The season is each of the time periods into which the calendar year is divided.
There are different ways of defining a season: the most traditional is the astronomical subdivision, for which a season is the time interval between an equinox and a solstice. In this case, four seasons are distinguished: spring, summer, autumn, winter; each of them has a constant duration of three months and well defined throughout the year, regardless of latitude and geographical location.
Then there is the meteorological subdivision, which instead takes into account the climatic and environmental changes that occur in a given place during the year, and therefore does not necessarily coincide with the astronomical subdivision of the seasons.
Seasons according to latitudes
In particular, the meteorological subdivision of the seasons varies approximately on the basis of the following astronomical zones, due to the inclination of the earth's axis and latitude:
in temperate zones there are generally four meteorological seasons more or less similar to astronomical ones, but their duration varies according to the latitude and the local microclimate induced by the surrounding geography;
in the polar regions there are generally only two seasons (often called the midnight sun and polar night, or simply summer and winter) determined by the presence or absence of the sun above the horizon.
finally, also in tropical areas, it is preferred to divide the year into only two seasons, defining them as the rainy season and the dry season (although there are often also a hot and a cold season), determined by the main annual climatic changes.
The influence of the Earth's inclination on the seasons
As already mentioned, the change of seasons is determined by the inclination of the Earth's rotation axis, which changes the angle of incidence of the sun's rays on its surface.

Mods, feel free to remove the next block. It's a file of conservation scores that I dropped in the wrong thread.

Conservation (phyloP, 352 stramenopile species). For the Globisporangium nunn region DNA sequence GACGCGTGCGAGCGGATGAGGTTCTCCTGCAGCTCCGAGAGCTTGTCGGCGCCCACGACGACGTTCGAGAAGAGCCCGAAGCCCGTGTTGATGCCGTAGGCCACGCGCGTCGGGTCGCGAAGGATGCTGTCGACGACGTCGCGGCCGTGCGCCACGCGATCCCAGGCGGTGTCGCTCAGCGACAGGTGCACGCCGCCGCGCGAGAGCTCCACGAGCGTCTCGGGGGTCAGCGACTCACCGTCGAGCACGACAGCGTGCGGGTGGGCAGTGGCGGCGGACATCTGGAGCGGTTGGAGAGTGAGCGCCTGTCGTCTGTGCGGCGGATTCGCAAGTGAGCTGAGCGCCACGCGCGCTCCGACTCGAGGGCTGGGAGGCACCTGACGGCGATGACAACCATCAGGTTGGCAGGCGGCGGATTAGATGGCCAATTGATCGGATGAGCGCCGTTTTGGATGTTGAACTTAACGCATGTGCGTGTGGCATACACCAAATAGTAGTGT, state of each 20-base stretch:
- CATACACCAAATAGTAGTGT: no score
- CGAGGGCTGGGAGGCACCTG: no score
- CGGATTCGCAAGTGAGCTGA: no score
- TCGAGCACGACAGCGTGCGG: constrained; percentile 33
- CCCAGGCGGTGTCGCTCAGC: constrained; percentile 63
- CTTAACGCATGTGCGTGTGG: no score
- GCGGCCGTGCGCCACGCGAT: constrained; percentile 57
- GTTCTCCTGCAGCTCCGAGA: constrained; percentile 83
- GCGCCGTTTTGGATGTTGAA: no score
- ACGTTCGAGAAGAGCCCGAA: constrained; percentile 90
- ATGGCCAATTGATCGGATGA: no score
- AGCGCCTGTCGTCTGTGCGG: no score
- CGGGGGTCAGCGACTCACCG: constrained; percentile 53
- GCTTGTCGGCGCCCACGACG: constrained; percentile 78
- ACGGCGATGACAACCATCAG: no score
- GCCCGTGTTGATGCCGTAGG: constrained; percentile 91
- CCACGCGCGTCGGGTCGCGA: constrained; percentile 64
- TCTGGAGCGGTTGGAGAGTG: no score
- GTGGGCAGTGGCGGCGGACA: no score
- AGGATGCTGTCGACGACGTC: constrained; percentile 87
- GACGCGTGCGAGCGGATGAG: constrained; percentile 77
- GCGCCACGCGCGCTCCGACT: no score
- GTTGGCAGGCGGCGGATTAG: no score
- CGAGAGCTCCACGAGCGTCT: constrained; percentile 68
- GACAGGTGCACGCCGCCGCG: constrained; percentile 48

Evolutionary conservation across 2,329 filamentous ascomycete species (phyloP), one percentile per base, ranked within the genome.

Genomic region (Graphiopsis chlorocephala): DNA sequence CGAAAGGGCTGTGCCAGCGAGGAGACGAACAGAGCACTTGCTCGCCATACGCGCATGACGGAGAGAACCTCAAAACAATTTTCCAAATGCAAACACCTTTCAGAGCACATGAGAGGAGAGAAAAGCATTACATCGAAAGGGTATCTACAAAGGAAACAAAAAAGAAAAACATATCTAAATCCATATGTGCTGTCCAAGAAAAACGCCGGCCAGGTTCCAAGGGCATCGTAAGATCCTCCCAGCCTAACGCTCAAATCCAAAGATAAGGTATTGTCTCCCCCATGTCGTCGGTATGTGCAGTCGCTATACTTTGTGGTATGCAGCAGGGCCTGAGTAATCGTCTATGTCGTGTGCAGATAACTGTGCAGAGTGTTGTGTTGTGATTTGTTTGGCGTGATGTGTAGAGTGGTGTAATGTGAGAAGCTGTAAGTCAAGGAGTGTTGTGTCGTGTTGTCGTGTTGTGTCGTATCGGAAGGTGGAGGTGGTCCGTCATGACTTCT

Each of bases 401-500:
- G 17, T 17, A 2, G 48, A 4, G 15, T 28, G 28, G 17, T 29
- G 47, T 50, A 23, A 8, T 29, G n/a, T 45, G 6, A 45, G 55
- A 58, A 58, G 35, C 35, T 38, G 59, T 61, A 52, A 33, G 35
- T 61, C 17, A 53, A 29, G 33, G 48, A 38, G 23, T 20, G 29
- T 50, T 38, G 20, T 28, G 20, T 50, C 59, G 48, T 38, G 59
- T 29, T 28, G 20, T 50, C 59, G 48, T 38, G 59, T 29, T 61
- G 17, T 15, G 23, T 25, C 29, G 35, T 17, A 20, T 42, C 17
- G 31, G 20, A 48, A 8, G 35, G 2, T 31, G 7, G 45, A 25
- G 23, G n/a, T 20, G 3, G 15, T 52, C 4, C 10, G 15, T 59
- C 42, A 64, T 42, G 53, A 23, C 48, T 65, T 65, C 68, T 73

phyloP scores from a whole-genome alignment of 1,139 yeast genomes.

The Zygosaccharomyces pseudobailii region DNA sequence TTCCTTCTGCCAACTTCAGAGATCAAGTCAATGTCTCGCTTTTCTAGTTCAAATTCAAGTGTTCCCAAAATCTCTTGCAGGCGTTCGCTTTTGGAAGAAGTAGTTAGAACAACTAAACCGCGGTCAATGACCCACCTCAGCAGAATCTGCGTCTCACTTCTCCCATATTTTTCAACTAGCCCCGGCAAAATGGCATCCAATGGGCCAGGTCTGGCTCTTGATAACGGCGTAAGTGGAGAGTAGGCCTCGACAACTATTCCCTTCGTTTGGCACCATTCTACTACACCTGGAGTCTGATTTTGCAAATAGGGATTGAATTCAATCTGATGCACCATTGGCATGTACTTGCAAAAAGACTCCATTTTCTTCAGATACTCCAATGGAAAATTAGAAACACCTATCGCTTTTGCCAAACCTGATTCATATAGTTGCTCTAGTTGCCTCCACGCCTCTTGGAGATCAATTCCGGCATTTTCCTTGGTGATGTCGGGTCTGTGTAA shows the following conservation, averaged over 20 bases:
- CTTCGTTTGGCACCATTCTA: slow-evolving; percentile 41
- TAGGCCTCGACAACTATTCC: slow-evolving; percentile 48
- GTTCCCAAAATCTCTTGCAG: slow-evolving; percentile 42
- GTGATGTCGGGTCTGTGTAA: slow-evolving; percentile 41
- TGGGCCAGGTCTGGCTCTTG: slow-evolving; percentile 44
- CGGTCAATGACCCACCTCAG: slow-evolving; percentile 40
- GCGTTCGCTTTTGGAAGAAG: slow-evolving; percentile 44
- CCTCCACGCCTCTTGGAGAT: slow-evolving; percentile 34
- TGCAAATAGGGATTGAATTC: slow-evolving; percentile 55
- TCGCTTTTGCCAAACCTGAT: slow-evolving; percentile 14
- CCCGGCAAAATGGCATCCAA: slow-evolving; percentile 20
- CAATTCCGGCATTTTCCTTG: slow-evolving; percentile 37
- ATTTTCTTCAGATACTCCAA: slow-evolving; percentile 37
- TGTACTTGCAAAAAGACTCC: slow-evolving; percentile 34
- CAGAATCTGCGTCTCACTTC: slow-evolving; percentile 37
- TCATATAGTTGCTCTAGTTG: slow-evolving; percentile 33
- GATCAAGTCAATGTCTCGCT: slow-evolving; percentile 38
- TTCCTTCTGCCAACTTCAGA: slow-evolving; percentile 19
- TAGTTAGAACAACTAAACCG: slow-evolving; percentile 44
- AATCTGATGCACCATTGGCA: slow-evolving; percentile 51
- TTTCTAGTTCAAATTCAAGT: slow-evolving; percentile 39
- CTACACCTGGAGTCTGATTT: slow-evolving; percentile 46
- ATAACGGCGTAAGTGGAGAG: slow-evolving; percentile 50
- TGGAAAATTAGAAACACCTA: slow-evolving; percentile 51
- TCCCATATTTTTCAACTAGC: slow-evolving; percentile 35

When a hemisphere is in winter, this is due to the fact that the sun's rays hit the surface with a lesser inclination than the horizon; as a consequence there is a lower degree of irradiation, the atmosphere and the surface absorb less heat and the whole hemisphere is colder. Conversely, when in a hemisphere it is summer, the rays tend to perpendicular to the horizon and both the atmosphere and the surface absorb more heat, with a consequent increase in temperature.
The effect of the seasons is increasingly evident as we move from the equator towards the poles because, due to the different inclination of the earth's surface with respect to the sun's rays, the difference in heat absorbed between the condition of maximum irradiation and that of minimum irradiation becomes bigger and bigger with increasing latitude. The cycle of seasons of one hemisphere is the opposite of that of the other. When it is summer in the northern hemisphere it is winter in the southern hemisphere and when it is spring in the northern hemisphere it is autumn in the southern hemisphere.
The inclination is about 23 ° 27 'with respect to the perpendicular to the plane of the ecliptic.
If the axis of rotation were perfectly perpendicular to the orbital plane, astronomical seasons would not exist, as exposure to heat and light in a given portion of the planet would be constant throughout the year.
The equator, with the Sun perpetually at the zenith, would have the maximum insolation, while the poles would always be cold, with the Sun constantly on the horizon line; we would not speak of tropics (the latitudes closest to the equator where the Sun can reach its zenith) and polar circles (the latitudes closest to the poles, in which there is at least one day without light); the climate is generally determined only by latitude and not by the time of year; the duration of the night would be equal to that of the day anywhere on the Earth (i